Kim works at an architecture firm, and got the opportunity to attend the US Green Building Council’s conference called GreenBuild held in Boston this year. The conference is meant for architects, engineers and builders to share ideas about how to design and build structures using renewable materials and environmentally friendly practices. This conference is just like SolidWorks World for architecture, except that they had somewhere in the neighborhood of 40,000 people attend.
Kim went to a session led by a panel of bloggers writing about topics pertinent to the conference attendees. She went to this session because she has started a blog on green architecture and sustainable design practices. I have asked her to guest blog about that session on Matt Writes. If you’re reading this blog, you’re involved in social media. Social media is the future of how you will get news, especially detailed news on niche topics like product development, CAD software or architecture. It’s important for all of us to understand the current situation and trends. Here’s Kim…
As some of you may know, I have recently started writing a blog about sustainable practices for green architecture, called Between Yellow and Blue, which can now be found on Novedge Pulse. My blog has stemmed from Matt’s involvement with blogs. It’s one of those “if you can’t beat ‘em, join ‘em” deals. As Matt has been writing about, I attended the GreenBuild 2008 conference in Boston. During the conference I attended one seminar in particular that piqued Matt’s interest, and he was excited to have me guest post to share it with you!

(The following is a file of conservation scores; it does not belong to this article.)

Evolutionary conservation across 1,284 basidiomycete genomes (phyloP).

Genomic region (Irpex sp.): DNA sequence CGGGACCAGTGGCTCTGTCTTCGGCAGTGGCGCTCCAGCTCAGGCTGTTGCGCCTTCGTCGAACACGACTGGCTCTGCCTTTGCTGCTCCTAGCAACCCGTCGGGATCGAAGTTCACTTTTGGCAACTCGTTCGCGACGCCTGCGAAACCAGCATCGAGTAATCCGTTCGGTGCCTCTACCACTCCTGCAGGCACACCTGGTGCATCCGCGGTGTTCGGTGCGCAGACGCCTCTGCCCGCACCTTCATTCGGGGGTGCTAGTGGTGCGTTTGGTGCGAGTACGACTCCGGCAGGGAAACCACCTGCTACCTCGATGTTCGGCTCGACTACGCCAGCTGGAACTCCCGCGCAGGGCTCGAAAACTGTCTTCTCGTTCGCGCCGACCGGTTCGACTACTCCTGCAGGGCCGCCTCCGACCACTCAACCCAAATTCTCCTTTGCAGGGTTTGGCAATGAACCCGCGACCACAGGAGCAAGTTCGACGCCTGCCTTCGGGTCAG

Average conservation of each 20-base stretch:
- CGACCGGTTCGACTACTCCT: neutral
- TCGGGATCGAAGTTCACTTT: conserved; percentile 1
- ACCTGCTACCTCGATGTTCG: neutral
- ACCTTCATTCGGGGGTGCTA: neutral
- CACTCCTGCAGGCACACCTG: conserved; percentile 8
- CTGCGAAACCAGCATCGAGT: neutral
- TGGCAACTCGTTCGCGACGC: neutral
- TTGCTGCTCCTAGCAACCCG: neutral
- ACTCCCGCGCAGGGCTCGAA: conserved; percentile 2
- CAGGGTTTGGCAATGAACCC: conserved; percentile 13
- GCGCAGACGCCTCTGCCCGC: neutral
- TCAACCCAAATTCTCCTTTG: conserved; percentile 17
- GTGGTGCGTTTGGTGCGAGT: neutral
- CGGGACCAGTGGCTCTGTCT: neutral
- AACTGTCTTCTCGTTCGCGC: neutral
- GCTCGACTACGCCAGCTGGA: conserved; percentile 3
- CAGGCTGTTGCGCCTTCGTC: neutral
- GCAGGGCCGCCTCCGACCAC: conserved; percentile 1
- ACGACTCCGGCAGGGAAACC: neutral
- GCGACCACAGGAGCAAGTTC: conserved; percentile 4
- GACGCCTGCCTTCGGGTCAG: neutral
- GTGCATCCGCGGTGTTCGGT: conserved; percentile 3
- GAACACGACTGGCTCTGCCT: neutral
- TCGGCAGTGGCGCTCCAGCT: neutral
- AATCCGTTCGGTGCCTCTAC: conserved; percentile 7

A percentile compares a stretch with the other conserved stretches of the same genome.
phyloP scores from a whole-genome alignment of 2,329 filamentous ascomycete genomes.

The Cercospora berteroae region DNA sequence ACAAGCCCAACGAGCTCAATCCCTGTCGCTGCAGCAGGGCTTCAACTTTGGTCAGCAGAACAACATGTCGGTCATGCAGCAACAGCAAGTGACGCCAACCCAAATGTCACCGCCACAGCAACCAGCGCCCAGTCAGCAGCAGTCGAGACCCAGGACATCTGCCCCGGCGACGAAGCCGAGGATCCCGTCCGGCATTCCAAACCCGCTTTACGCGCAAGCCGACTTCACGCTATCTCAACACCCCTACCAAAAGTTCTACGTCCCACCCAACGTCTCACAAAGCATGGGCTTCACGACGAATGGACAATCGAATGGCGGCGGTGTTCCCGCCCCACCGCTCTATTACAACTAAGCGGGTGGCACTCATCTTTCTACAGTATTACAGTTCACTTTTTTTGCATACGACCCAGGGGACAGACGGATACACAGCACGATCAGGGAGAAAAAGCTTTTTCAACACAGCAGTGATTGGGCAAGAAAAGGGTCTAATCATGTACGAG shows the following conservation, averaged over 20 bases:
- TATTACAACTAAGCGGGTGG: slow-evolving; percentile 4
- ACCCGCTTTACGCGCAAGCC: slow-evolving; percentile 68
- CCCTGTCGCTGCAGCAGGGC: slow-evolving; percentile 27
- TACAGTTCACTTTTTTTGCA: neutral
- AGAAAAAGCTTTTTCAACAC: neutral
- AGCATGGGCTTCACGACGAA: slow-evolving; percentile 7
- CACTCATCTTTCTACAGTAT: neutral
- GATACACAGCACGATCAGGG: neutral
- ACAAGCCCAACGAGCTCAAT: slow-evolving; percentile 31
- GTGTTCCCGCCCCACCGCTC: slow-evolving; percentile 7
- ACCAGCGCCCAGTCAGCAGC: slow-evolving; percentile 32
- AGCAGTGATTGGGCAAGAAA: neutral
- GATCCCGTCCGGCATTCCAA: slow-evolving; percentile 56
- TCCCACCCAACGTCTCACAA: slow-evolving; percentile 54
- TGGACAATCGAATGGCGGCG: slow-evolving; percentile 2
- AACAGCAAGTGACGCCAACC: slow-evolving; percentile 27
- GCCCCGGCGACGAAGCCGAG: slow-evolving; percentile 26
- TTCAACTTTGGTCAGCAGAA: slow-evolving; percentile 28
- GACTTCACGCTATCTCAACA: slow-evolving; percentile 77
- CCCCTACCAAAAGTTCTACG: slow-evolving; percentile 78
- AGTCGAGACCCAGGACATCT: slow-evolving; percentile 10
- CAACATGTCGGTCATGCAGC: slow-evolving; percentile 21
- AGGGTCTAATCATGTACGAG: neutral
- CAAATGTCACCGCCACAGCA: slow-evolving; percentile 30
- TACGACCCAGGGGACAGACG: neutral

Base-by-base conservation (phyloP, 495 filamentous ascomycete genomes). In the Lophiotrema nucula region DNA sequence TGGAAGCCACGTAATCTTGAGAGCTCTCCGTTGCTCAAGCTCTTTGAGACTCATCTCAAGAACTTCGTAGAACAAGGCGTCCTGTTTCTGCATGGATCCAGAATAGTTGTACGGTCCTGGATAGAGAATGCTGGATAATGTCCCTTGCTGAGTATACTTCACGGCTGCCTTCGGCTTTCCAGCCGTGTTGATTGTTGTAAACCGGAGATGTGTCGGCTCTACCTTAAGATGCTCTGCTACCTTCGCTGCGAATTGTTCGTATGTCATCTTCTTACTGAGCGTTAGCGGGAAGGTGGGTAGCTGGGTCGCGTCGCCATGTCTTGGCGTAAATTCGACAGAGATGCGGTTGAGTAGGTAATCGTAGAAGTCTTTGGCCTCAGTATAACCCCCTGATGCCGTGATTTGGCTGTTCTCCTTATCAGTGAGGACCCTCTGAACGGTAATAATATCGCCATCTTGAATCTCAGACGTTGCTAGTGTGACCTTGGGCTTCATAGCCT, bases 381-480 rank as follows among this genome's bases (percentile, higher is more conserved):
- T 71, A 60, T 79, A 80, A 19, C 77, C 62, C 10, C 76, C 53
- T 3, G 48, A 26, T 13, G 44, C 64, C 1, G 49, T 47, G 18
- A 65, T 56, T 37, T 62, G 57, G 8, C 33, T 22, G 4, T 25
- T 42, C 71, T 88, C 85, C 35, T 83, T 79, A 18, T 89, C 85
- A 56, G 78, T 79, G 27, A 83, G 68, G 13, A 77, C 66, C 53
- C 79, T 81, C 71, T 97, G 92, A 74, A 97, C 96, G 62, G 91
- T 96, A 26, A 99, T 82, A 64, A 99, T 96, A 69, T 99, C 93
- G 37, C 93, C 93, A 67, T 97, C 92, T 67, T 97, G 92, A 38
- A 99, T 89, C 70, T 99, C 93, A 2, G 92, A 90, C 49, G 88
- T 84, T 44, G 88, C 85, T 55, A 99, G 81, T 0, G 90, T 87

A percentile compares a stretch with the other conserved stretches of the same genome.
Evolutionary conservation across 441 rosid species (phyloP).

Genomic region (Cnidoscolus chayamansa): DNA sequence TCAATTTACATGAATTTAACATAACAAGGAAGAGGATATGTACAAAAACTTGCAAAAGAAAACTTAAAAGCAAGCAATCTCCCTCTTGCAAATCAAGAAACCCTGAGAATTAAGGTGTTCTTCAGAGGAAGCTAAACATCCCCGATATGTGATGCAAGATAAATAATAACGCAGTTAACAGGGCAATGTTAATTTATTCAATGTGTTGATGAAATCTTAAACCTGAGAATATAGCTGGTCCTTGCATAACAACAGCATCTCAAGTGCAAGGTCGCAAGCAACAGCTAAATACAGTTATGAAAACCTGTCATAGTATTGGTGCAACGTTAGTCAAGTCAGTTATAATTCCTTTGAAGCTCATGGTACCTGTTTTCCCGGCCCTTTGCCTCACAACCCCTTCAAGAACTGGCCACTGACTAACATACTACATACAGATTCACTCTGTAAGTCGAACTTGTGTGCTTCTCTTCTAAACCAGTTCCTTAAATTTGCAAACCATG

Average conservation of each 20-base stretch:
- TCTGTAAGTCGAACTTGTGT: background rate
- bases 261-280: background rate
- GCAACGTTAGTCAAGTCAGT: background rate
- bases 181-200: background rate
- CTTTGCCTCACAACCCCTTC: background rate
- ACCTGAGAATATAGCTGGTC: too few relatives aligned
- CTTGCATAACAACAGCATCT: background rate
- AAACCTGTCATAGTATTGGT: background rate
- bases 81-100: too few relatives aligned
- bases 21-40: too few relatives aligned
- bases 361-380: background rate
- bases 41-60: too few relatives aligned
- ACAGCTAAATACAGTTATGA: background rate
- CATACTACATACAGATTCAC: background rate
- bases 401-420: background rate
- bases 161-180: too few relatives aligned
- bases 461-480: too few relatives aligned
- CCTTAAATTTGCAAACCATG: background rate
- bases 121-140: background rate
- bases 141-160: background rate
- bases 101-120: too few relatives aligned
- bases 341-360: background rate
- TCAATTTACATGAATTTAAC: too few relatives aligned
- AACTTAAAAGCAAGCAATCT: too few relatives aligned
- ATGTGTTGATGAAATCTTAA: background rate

Yesterday, I attended a seminar titled Green Blogs and the Built Environment. It covered blogs about buildings or things built. I wasn’t exactly sure what to expect from the seminar, but then those are usually the best kind. It was a very diverse crowd of approximately 300-350 people ranging from the mildly curious “I’m thinking about starting a blog” people to those who already write blogs that make money. I think I fall somewhere in the middle, having just started my green blog. It was lead by a moderator and 4 panelists who with the proper training could have been any one of younses (y’all SolidWorks or other CAD bloggers). Social media is a provocative idea for someone of my 40-something generation between boomers and gen-xers.
The moderator was Leigh Stringer, http://thegreenworkplace.com. The panelists were: Lloyd Alter of http://treehugger.com, Willem Maas of http://greenhomeguide.com, Preston Koerner of http://jetsongreen.com and Stephen Del Percio ofhttp://greenbuildingsnyc.com. Every one of the panelists said they dislike their URLs. I personally like Jetson Green, which makes me think of ruhroh Astro.
They started off the session with an overview of a survey they had done. This survey was the springboard for most of the discussion. One of the questions that jumped out at me more than the others was that the overwhelming majority of blog readers surveyed reported that they preferred fact-based writing over opinion-based writing. This was a point that several of the panelists debated. The panelists consensus was that blogs should be fact based, in the writer’s voice and illustrated with their own opinions. Facts should be thoroughly vetted. They gave several examples of vapor posts, where projects that were never built were reported and picked up by other blogs and reported as actual built structures – they in fact never happened.